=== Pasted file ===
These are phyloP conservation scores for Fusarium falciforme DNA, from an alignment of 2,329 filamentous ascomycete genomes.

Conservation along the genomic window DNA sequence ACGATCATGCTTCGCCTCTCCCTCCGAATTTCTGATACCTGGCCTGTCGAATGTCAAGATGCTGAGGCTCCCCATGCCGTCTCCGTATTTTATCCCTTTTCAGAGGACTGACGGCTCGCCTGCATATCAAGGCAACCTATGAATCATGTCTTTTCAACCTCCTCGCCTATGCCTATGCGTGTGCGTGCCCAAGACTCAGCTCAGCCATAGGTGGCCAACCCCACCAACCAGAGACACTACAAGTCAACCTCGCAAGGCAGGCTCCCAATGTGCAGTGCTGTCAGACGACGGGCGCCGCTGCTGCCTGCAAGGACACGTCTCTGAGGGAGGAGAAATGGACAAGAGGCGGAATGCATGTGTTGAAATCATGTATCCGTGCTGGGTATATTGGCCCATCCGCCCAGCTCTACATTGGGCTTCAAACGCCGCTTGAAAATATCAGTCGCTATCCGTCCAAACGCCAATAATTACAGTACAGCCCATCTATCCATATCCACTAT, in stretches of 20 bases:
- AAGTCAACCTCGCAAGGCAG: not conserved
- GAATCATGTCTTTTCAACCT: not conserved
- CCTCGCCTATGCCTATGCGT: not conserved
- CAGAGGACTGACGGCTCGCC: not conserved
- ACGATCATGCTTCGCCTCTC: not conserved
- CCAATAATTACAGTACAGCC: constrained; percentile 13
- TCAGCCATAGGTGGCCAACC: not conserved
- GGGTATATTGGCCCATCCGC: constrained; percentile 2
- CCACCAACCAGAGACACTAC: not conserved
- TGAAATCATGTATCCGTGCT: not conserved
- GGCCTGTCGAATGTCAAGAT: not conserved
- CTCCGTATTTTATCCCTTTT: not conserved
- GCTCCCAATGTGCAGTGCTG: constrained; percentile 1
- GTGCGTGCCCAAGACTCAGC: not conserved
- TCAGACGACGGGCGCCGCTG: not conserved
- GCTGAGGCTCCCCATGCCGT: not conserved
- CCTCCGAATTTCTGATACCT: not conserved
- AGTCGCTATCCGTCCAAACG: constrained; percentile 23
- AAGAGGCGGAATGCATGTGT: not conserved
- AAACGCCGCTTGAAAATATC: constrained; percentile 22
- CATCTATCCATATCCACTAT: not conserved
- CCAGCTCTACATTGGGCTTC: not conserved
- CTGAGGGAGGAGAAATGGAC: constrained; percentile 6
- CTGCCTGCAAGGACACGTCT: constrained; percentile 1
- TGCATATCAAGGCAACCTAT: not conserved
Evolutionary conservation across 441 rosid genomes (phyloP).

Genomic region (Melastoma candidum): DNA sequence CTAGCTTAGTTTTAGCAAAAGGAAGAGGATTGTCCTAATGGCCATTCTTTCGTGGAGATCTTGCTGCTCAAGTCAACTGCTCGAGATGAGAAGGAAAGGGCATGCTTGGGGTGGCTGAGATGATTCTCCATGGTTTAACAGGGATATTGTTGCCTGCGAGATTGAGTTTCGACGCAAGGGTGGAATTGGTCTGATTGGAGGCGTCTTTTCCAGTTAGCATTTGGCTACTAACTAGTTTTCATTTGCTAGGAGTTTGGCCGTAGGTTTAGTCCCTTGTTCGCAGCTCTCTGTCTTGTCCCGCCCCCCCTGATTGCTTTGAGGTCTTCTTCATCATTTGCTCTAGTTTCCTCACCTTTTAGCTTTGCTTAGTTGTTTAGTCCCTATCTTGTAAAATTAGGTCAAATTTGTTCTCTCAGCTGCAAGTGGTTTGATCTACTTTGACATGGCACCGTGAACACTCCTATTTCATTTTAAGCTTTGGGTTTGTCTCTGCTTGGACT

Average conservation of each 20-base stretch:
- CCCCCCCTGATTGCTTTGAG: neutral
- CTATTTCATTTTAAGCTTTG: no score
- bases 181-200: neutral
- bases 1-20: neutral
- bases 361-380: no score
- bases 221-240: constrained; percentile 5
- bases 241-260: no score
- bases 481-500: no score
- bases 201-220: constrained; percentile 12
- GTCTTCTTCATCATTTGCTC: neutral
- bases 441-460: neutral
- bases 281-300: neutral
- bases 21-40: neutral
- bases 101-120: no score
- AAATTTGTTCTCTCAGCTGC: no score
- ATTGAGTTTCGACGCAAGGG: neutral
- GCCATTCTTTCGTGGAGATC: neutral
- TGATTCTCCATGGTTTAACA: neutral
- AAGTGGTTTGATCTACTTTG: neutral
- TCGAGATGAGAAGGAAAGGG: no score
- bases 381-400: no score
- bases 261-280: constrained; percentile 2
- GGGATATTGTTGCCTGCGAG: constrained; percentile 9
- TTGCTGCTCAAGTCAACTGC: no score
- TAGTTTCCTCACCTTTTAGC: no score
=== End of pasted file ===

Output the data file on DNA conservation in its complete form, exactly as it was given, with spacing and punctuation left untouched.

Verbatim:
These are phyloP conservation scores for Fusarium falciforme DNA, from an alignment of 2,329 filamentous ascomycete genomes.

Conservation along the genomic window DNA sequence ACGATCATGCTTCGCCTCTCCCTCCGAATTTCTGATACCTGGCCTGTCGAATGTCAAGATGCTGAGGCTCCCCATGCCGTCTCCGTATTTTATCCCTTTTCAGAGGACTGACGGCTCGCCTGCATATCAAGGCAACCTATGAATCATGTCTTTTCAACCTCCTCGCCTATGCCTATGCGTGTGCGTGCCCAAGACTCAGCTCAGCCATAGGTGGCCAACCCCACCAACCAGAGACACTACAAGTCAACCTCGCAAGGCAGGCTCCCAATGTGCAGTGCTGTCAGACGACGGGCGCCGCTGCTGCCTGCAAGGACACGTCTCTGAGGGAGGAGAAATGGACAAGAGGCGGAATGCATGTGTTGAAATCATGTATCCGTGCTGGGTATATTGGCCCATCCGCCCAGCTCTACATTGGGCTTCAAACGCCGCTTGAAAATATCAGTCGCTATCCGTCCAAACGCCAATAATTACAGTACAGCCCATCTATCCATATCCACTAT, in stretches of 20 bases:
- AAGTCAACCTCGCAAGGCAG: not conserved
- GAATCATGTCTTTTCAACCT: not conserved
- CCTCGCCTATGCCTATGCGT: not conserved
- CAGAGGACTGACGGCTCGCC: not conserved
- ACGATCATGCTTCGCCTCTC: not conserved
- CCAATAATTACAGTACAGCC: constrained; percentile 13
- TCAGCCATAGGTGGCCAACC: not conserved
- GGGTATATTGGCCCATCCGC: constrained; percentile 2
- CCACCAACCAGAGACACTAC: not conserved
- TGAAATCATGTATCCGTGCT: not conserved
- GGCCTGTCGAATGTCAAGAT: not conserved
- CTCCGTATTTTATCCCTTTT: not conserved
- GCTCCCAATGTGCAGTGCTG: constrained; percentile 1
- GTGCGTGCCCAAGACTCAGC: not conserved
- TCAGACGACGGGCGCCGCTG: not conserved
- GCTGAGGCTCCCCATGCCGT: not conserved
- CCTCCGAATTTCTGATACCT: not conserved
- AGTCGCTATCCGTCCAAACG: constrained; percentile 23
- AAGAGGCGGAATGCATGTGT: not conserved
- AAACGCCGCTTGAAAATATC: constrained; percentile 22
- CATCTATCCATATCCACTAT: not conserved
- CCAGCTCTACATTGGGCTTC: not conserved
- CTGAGGGAGGAGAAATGGAC: constrained; percentile 6
- CTGCCTGCAAGGACACGTCT: constrained; percentile 1
- TGCATATCAAGGCAACCTAT: not conserved
Evolutionary conservation across 441 rosid genomes (phyloP).

Genomic region (Melastoma candidum): DNA sequence CTAGCTTAGTTTTAGCAAAAGGAAGAGGATTGTCCTAATGGCCATTCTTTCGTGGAGATCTTGCTGCTCAAGTCAACTGCTCGAGATGAGAAGGAAAGGGCATGCTTGGGGTGGCTGAGATGATTCTCCATGGTTTAACAGGGATATTGTTGCCTGCGAGATTGAGTTTCGACGCAAGGGTGGAATTGGTCTGATTGGAGGCGTCTTTTCCAGTTAGCATTTGGCTACTAACTAGTTTTCATTTGCTAGGAGTTTGGCCGTAGGTTTAGTCCCTTGTTCGCAGCTCTCTGTCTTGTCCCGCCCCCCCTGATTGCTTTGAGGTCTTCTTCATCATTTGCTCTAGTTTCCTCACCTTTTAGCTTTGCTTAGTTGTTTAGTCCCTATCTTGTAAAATTAGGTCAAATTTGTTCTCTCAGCTGCAAGTGGTTTGATCTACTTTGACATGGCACCGTGAACACTCCTATTTCATTTTAAGCTTTGGGTTTGTCTCTGCTTGGACT

Average conservation of each 20-base stretch:
- CCCCCCCTGATTGCTTTGAG: neutral
- CTATTTCATTTTAAGCTTTG: no score
- bases 181-200: neutral
- bases 1-20: neutral
- bases 361-380: no score
- bases 221-240: constrained; percentile 5
- bases 241-260: no score
- bases 481-500: no score
- bases 201-220: constrained; percentile 12
- GTCTTCTTCATCATTTGCTC: neutral
- bases 441-460: neutral
- bases 281-300: neutral
- bases 21-40: neutral
- bases 101-120: no score
- AAATTTGTTCTCTCAGCTGC: no score
- ATTGAGTTTCGACGCAAGGG: neutral
- GCCATTCTTTCGTGGAGATC: neutral
- TGATTCTCCATGGTTTAACA: neutral
- AAGTGGTTTGATCTACTTTG: neutral
- TCGAGATGAGAAGGAAAGGG: no score
- bases 381-400: no score
- bases 261-280: constrained; percentile 2
- GGGATATTGTTGCCTGCGAG: constrained; percentile 9
- TTGCTGCTCAAGTCAACTGC: no score
- TAGTTTCCTCACCTTTTAGC: no score